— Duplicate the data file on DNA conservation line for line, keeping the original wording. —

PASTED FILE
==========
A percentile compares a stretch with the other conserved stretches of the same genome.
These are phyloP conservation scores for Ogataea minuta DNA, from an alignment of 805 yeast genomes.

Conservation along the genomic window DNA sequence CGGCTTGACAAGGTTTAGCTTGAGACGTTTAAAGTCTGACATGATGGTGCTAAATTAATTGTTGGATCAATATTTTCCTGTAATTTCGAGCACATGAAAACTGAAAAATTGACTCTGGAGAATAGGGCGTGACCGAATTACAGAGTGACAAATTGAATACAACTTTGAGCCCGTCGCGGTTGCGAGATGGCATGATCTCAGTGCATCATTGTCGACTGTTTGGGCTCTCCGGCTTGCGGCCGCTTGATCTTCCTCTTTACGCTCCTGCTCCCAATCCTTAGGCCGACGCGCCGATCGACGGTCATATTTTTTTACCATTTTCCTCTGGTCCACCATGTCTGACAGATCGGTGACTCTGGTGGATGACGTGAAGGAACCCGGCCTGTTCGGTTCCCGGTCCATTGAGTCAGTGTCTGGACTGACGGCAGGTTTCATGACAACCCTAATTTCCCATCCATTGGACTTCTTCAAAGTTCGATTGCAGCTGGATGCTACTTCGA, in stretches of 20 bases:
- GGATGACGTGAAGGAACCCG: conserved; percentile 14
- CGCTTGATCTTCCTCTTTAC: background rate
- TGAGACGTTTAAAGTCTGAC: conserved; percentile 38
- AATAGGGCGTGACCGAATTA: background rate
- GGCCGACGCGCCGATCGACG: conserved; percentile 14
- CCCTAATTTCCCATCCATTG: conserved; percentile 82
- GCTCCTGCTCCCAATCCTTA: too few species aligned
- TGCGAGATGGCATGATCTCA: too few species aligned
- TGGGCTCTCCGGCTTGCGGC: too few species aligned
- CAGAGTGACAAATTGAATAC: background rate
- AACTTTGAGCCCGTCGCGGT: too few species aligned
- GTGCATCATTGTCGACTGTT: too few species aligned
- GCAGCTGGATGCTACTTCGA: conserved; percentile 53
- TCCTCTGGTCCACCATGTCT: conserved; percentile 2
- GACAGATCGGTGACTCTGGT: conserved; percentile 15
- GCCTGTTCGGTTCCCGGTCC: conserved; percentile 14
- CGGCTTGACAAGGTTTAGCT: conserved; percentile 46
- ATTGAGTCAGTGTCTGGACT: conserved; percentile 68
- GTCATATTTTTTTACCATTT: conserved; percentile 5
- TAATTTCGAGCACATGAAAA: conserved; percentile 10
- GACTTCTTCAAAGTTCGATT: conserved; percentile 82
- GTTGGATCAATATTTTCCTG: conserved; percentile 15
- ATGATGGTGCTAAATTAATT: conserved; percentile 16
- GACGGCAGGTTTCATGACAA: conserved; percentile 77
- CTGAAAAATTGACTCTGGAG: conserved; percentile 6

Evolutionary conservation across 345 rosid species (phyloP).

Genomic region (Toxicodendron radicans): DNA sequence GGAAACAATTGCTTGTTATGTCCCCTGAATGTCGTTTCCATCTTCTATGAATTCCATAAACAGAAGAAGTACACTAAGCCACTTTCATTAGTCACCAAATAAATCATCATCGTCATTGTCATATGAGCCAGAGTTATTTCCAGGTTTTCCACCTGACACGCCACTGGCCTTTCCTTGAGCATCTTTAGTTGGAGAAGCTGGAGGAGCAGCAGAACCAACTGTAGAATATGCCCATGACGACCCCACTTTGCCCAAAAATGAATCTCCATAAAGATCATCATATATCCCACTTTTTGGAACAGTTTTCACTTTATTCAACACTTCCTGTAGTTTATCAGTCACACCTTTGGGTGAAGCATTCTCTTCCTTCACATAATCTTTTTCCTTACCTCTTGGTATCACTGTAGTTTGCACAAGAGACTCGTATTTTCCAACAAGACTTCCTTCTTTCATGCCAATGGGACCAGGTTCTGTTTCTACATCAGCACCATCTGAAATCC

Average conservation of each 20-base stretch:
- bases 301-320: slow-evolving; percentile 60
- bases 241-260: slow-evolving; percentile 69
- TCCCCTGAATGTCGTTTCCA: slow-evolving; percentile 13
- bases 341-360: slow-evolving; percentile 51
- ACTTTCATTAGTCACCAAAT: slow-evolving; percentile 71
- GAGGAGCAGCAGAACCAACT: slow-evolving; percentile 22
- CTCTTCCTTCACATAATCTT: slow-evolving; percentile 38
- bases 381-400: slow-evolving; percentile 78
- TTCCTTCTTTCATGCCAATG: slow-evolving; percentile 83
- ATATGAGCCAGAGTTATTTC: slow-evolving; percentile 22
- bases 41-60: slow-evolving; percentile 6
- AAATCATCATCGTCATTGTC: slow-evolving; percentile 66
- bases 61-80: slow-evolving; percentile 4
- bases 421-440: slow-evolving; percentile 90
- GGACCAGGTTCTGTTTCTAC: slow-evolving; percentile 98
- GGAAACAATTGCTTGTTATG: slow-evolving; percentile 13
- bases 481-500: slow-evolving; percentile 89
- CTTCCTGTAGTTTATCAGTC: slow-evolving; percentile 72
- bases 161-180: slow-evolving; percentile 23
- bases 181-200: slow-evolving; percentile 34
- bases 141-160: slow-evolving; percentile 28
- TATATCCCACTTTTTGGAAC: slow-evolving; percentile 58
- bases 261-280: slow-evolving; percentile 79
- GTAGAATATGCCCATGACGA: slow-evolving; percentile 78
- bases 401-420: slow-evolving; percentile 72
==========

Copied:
A percentile compares a stretch with the other conserved stretches of the same genome.
These are phyloP conservation scores for Ogataea minuta DNA, from an alignment of 805 yeast genomes.

Conservation along the genomic window DNA sequence CGGCTTGACAAGGTTTAGCTTGAGACGTTTAAAGTCTGACATGATGGTGCTAAATTAATTGTTGGATCAATATTTTCCTGTAATTTCGAGCACATGAAAACTGAAAAATTGACTCTGGAGAATAGGGCGTGACCGAATTACAGAGTGACAAATTGAATACAACTTTGAGCCCGTCGCGGTTGCGAGATGGCATGATCTCAGTGCATCATTGTCGACTGTTTGGGCTCTCCGGCTTGCGGCCGCTTGATCTTCCTCTTTACGCTCCTGCTCCCAATCCTTAGGCCGACGCGCCGATCGACGGTCATATTTTTTTACCATTTTCCTCTGGTCCACCATGTCTGACAGATCGGTGACTCTGGTGGATGACGTGAAGGAACCCGGCCTGTTCGGTTCCCGGTCCATTGAGTCAGTGTCTGGACTGACGGCAGGTTTCATGACAACCCTAATTTCCCATCCATTGGACTTCTTCAAAGTTCGATTGCAGCTGGATGCTACTTCGA, in stretches of 20 bases:
- GGATGACGTGAAGGAACCCG: conserved; percentile 14
- CGCTTGATCTTCCTCTTTAC: background rate
- TGAGACGTTTAAAGTCTGAC: conserved; percentile 38
- AATAGGGCGTGACCGAATTA: background rate
- GGCCGACGCGCCGATCGACG: conserved; percentile 14
- CCCTAATTTCCCATCCATTG: conserved; percentile 82
- GCTCCTGCTCCCAATCCTTA: too few species aligned
- TGCGAGATGGCATGATCTCA: too few species aligned
- TGGGCTCTCCGGCTTGCGGC: too few species aligned
- CAGAGTGACAAATTGAATAC: background rate
- AACTTTGAGCCCGTCGCGGT: too few species aligned
- GTGCATCATTGTCGACTGTT: too few species aligned
- GCAGCTGGATGCTACTTCGA: conserved; percentile 53
- TCCTCTGGTCCACCATGTCT: conserved; percentile 2
- GACAGATCGGTGACTCTGGT: conserved; percentile 15
- GCCTGTTCGGTTCCCGGTCC: conserved; percentile 14
- CGGCTTGACAAGGTTTAGCT: conserved; percentile 46
- ATTGAGTCAGTGTCTGGACT: conserved; percentile 68
- GTCATATTTTTTTACCATTT: conserved; percentile 5
- TAATTTCGAGCACATGAAAA: conserved; percentile 10
- GACTTCTTCAAAGTTCGATT: conserved; percentile 82
- GTTGGATCAATATTTTCCTG: conserved; percentile 15
- ATGATGGTGCTAAATTAATT: conserved; percentile 16
- GACGGCAGGTTTCATGACAA: conserved; percentile 77
- CTGAAAAATTGACTCTGGAG: conserved; percentile 6

Evolutionary conservation across 345 rosid species (phyloP).

Genomic region (Toxicodendron radicans): DNA sequence GGAAACAATTGCTTGTTATGTCCCCTGAATGTCGTTTCCATCTTCTATGAATTCCATAAACAGAAGAAGTACACTAAGCCACTTTCATTAGTCACCAAATAAATCATCATCGTCATTGTCATATGAGCCAGAGTTATTTCCAGGTTTTCCACCTGACACGCCACTGGCCTTTCCTTGAGCATCTTTAGTTGGAGAAGCTGGAGGAGCAGCAGAACCAACTGTAGAATATGCCCATGACGACCCCACTTTGCCCAAAAATGAATCTCCATAAAGATCATCATATATCCCACTTTTTGGAACAGTTTTCACTTTATTCAACACTTCCTGTAGTTTATCAGTCACACCTTTGGGTGAAGCATTCTCTTCCTTCACATAATCTTTTTCCTTACCTCTTGGTATCACTGTAGTTTGCACAAGAGACTCGTATTTTCCAACAAGACTTCCTTCTTTCATGCCAATGGGACCAGGTTCTGTTTCTACATCAGCACCATCTGAAATCC

Average conservation of each 20-base stretch:
- bases 301-320: slow-evolving; percentile 60
- bases 241-260: slow-evolving; percentile 69
- TCCCCTGAATGTCGTTTCCA: slow-evolving; percentile 13
- bases 341-360: slow-evolving; percentile 51
- ACTTTCATTAGTCACCAAAT: slow-evolving; percentile 71
- GAGGAGCAGCAGAACCAACT: slow-evolving; percentile 22
- CTCTTCCTTCACATAATCTT: slow-evolving; percentile 38
- bases 381-400: slow-evolving; percentile 78
- TTCCTTCTTTCATGCCAATG: slow-evolving; percentile 83
- ATATGAGCCAGAGTTATTTC: slow-evolving; percentile 22
- bases 41-60: slow-evolving; percentile 6
- AAATCATCATCGTCATTGTC: slow-evolving; percentile 66
- bases 61-80: slow-evolving; percentile 4
- bases 421-440: slow-evolving; percentile 90
- GGACCAGGTTCTGTTTCTAC: slow-evolving; percentile 98
- GGAAACAATTGCTTGTTATG: slow-evolving; percentile 13
- bases 481-500: slow-evolving; percentile 89
- CTTCCTGTAGTTTATCAGTC: slow-evolving; percentile 72
- bases 161-180: slow-evolving; percentile 23
- bases 181-200: slow-evolving; percentile 34
- bases 141-160: slow-evolving; percentile 28
- TATATCCCACTTTTTGGAAC: slow-evolving; percentile 58
- bases 261-280: slow-evolving; percentile 79
- GTAGAATATGCCCATGACGA: slow-evolving; percentile 78
- bases 401-420: slow-evolving; percentile 72